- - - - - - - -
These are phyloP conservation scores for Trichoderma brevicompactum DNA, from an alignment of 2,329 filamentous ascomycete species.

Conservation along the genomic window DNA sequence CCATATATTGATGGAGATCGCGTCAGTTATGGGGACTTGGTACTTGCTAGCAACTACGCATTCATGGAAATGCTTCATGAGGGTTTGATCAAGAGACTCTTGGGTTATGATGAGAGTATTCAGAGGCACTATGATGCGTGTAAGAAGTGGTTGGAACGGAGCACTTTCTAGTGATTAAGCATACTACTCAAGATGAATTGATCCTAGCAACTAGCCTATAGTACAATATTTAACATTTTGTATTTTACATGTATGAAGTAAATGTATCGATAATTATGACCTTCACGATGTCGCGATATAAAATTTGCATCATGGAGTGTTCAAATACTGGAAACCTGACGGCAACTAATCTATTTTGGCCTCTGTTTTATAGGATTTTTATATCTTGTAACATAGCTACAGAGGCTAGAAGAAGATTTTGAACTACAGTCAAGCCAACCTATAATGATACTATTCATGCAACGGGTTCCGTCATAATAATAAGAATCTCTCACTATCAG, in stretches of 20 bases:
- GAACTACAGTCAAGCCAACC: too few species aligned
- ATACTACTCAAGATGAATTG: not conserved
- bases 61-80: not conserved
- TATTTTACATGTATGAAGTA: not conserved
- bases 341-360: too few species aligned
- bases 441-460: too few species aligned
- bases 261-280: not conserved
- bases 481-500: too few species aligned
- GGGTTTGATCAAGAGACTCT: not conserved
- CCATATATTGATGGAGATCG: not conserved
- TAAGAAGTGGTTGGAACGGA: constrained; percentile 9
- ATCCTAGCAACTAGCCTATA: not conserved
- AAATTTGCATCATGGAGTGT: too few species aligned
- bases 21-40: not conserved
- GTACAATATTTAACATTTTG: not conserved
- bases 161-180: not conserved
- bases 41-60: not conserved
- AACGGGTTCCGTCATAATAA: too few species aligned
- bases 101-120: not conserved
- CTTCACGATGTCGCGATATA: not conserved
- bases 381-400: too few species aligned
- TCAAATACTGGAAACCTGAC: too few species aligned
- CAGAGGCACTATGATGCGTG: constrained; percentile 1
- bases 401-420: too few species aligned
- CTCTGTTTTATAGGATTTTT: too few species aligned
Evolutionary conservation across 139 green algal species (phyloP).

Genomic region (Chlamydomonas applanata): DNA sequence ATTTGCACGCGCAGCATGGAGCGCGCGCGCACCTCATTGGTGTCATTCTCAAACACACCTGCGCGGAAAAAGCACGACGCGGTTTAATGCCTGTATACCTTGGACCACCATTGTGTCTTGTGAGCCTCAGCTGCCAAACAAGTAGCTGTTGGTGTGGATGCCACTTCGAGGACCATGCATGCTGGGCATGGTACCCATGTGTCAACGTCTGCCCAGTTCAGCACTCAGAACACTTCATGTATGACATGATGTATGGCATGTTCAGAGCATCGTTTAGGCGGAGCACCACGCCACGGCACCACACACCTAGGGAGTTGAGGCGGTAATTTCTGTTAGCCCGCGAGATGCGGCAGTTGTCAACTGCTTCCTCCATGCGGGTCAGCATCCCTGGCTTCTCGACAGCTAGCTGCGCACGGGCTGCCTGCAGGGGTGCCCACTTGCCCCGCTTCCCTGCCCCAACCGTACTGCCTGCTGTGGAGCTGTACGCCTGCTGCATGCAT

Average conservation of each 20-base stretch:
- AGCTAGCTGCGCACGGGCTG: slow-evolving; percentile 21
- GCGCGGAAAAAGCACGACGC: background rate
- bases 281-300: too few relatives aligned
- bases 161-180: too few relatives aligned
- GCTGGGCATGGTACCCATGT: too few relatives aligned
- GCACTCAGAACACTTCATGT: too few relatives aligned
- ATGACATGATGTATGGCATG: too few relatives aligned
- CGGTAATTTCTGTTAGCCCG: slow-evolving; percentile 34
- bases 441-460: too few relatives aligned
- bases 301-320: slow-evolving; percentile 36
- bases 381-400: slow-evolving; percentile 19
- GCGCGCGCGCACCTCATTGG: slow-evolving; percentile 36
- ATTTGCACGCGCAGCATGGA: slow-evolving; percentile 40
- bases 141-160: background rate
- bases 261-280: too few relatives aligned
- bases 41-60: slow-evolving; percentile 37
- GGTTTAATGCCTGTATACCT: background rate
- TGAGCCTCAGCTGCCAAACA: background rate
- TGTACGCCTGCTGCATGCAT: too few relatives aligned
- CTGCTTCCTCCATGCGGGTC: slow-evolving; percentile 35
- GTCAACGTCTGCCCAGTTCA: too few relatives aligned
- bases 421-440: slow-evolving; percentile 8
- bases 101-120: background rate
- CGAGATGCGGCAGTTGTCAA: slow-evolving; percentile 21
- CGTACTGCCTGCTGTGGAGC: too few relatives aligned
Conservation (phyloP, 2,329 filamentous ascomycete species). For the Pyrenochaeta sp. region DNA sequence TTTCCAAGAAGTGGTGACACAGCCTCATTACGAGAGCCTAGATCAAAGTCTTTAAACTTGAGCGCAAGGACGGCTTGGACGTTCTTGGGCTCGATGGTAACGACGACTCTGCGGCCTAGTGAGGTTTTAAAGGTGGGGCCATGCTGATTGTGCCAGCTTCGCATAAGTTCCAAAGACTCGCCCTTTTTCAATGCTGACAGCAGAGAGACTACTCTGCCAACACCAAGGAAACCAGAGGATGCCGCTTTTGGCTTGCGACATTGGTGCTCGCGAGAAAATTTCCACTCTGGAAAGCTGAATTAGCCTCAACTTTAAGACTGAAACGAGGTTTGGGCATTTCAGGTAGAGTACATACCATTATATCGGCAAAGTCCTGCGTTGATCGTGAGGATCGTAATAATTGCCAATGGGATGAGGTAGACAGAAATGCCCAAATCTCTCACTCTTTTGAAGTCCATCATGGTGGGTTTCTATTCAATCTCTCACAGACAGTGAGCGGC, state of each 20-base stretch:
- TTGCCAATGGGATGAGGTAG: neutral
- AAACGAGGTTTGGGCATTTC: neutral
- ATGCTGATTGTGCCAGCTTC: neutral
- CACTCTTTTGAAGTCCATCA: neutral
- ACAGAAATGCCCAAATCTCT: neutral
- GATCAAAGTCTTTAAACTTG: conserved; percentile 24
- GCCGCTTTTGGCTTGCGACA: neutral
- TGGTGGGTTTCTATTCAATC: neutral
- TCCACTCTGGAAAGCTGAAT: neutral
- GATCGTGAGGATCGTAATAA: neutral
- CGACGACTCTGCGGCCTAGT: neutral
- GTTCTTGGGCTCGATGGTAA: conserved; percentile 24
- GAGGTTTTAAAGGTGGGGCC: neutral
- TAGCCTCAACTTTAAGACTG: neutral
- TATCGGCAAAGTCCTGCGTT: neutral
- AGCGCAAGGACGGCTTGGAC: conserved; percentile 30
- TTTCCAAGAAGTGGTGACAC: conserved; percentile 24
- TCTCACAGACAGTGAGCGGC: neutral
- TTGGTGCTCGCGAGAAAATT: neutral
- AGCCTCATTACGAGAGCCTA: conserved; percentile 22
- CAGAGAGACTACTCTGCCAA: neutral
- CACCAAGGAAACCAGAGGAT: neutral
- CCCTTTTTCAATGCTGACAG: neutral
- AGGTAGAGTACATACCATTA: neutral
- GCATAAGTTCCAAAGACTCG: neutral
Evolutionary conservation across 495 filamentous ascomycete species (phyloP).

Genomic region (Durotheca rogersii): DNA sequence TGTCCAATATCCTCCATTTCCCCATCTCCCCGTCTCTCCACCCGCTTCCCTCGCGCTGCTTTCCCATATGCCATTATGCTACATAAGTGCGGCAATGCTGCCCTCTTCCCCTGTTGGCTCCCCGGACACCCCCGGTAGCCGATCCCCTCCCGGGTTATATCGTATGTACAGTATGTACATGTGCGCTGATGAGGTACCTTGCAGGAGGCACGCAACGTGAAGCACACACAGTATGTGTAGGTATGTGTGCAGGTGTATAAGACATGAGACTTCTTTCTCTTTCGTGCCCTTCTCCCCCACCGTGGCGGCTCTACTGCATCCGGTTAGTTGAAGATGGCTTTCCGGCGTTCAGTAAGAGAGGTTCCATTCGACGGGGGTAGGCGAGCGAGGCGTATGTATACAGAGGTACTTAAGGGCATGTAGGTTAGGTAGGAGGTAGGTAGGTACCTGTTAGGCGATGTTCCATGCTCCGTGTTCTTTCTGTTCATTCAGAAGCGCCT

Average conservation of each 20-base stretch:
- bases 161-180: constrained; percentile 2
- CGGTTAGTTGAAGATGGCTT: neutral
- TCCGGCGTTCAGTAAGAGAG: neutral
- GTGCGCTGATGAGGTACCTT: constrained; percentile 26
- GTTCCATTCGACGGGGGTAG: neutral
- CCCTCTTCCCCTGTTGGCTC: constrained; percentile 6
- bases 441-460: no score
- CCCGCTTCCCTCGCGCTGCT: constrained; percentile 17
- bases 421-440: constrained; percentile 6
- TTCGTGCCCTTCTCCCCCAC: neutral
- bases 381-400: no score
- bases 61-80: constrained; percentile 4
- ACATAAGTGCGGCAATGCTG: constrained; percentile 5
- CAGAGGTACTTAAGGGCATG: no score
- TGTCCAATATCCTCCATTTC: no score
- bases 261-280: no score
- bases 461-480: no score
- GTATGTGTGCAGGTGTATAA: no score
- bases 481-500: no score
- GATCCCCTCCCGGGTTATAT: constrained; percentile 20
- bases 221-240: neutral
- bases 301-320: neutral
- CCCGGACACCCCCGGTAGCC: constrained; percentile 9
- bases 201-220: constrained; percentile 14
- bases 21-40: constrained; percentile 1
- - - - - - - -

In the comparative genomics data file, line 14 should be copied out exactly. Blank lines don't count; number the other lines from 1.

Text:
- ATCCTAGCAACTAGCCTATA: not conserved